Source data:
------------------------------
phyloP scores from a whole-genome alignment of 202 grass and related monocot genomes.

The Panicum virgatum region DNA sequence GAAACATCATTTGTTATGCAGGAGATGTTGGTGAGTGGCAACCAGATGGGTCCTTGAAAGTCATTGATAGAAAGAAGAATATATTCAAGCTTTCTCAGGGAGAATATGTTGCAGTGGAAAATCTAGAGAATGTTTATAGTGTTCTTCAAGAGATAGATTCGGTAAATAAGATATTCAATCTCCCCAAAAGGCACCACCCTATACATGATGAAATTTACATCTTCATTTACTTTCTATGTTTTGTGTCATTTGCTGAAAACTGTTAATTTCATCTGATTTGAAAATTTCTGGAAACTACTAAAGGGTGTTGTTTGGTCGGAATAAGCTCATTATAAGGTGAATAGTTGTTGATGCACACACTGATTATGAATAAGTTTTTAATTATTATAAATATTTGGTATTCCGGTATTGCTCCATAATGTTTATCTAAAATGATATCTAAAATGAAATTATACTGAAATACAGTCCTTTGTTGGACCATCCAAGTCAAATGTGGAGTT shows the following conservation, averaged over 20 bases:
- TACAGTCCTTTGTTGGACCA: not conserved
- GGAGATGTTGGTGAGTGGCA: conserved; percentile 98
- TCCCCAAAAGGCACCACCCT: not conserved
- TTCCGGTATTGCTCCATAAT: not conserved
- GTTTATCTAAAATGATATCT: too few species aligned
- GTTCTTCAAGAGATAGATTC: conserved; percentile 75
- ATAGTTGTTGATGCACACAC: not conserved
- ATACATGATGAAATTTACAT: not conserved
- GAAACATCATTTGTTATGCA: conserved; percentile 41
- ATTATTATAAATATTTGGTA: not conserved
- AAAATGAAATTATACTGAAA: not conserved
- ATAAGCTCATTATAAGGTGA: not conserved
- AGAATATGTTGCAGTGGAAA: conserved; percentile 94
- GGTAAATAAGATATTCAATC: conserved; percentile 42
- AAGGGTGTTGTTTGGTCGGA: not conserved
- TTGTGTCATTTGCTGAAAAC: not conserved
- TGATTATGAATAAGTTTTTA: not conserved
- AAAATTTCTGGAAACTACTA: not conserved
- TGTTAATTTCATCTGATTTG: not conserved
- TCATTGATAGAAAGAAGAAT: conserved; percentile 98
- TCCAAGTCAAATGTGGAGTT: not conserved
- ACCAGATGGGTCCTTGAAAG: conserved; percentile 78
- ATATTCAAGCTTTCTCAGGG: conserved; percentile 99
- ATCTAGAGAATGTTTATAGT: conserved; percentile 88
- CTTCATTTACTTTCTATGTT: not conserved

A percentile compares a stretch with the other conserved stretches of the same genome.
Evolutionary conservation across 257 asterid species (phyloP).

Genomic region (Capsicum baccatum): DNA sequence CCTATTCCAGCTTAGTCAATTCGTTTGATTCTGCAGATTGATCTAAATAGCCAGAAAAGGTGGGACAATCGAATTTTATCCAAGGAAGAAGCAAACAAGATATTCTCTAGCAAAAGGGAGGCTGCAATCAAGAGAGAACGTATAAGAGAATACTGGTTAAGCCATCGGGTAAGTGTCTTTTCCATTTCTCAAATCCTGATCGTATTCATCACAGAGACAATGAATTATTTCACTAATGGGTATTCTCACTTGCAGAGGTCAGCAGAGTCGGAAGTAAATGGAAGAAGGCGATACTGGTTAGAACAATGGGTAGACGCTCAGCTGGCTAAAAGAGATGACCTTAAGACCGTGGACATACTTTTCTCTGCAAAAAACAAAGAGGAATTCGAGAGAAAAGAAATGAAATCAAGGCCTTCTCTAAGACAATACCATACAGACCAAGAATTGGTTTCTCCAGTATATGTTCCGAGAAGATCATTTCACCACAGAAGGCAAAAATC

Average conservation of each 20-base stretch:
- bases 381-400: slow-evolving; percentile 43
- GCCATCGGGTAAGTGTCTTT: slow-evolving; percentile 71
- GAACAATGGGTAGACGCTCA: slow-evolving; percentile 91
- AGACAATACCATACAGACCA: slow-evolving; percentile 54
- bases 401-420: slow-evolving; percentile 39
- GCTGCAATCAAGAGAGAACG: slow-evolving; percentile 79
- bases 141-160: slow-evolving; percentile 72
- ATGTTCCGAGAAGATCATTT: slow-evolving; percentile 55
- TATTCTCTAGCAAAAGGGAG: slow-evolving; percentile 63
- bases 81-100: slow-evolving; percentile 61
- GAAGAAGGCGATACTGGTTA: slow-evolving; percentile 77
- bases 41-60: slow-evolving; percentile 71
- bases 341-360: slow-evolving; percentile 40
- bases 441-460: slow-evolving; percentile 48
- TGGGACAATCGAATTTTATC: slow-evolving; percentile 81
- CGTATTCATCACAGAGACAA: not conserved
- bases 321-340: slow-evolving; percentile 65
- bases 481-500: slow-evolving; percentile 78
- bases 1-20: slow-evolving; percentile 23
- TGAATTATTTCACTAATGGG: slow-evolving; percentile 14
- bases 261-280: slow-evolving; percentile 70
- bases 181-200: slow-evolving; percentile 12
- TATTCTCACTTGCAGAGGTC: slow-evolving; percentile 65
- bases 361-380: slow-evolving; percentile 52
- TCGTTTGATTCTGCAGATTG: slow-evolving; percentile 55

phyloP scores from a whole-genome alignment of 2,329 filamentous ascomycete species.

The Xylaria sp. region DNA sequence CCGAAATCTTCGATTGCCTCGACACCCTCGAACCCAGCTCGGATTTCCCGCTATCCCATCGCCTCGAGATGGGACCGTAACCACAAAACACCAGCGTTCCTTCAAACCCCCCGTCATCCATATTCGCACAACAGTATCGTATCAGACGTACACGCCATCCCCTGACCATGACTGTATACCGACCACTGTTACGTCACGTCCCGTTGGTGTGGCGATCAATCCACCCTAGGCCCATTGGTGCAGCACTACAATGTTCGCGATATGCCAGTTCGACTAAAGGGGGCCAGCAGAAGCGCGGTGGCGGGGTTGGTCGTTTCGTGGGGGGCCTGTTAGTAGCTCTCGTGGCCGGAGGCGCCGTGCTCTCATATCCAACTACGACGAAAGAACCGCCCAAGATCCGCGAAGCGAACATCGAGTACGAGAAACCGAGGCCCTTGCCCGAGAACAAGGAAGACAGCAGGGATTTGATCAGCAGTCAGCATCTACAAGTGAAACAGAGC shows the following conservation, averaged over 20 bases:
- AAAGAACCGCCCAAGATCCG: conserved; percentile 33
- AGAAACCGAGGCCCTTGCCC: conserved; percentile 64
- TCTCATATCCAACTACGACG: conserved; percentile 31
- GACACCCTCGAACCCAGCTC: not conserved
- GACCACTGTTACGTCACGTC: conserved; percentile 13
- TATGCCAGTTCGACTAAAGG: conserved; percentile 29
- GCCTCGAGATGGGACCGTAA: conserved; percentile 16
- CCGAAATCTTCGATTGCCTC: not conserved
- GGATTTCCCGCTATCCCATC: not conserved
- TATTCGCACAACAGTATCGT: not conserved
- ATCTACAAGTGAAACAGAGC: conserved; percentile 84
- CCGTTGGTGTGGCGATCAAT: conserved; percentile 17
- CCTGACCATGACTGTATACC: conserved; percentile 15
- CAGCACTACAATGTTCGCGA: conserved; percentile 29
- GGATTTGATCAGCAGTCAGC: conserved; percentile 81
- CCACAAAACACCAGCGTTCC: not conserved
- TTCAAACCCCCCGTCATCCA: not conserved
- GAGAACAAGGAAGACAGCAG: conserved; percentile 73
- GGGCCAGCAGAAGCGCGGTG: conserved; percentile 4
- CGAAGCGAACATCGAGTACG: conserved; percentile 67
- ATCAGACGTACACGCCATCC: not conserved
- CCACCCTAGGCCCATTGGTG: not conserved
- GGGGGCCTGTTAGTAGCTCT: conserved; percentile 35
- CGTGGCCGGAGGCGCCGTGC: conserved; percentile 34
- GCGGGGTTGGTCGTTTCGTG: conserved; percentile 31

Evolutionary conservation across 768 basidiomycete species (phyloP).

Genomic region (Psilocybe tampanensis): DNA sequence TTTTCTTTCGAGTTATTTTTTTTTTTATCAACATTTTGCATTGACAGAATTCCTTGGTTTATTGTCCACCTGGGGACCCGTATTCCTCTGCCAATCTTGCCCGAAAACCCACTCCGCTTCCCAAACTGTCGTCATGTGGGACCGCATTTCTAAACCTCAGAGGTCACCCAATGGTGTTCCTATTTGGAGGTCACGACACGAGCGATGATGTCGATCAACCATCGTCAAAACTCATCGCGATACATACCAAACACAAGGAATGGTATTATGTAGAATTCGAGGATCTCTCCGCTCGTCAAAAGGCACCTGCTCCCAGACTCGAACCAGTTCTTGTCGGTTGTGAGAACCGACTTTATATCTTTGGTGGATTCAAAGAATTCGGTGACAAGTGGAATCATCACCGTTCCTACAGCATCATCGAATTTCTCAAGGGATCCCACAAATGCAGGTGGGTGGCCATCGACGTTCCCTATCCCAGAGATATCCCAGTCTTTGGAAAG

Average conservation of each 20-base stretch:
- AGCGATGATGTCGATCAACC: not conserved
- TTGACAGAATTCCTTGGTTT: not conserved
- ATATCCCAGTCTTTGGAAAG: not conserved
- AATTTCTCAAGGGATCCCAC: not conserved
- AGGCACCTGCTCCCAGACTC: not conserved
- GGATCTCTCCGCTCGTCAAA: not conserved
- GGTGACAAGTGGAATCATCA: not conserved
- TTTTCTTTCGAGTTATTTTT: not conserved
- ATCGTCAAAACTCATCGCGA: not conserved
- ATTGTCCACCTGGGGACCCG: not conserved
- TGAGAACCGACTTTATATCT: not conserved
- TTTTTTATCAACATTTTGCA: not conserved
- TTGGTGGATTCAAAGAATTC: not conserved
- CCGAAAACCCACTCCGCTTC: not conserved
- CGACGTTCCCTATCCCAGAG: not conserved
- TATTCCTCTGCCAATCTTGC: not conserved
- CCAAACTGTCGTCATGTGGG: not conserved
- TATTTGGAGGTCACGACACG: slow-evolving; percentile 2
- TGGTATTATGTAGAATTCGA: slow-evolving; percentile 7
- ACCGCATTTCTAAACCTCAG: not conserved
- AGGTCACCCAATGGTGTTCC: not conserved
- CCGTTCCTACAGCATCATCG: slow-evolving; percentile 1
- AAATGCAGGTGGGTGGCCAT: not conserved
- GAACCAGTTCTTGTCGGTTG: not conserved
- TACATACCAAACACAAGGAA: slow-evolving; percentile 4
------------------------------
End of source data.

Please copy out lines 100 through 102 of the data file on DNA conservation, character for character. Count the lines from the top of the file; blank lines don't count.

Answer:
- CCGAAAACCCACTCCGCTTC: not conserved
- CGACGTTCCCTATCCCAGAG: not conserved
- TATTCCTCTGCCAATCTTGC: not conserved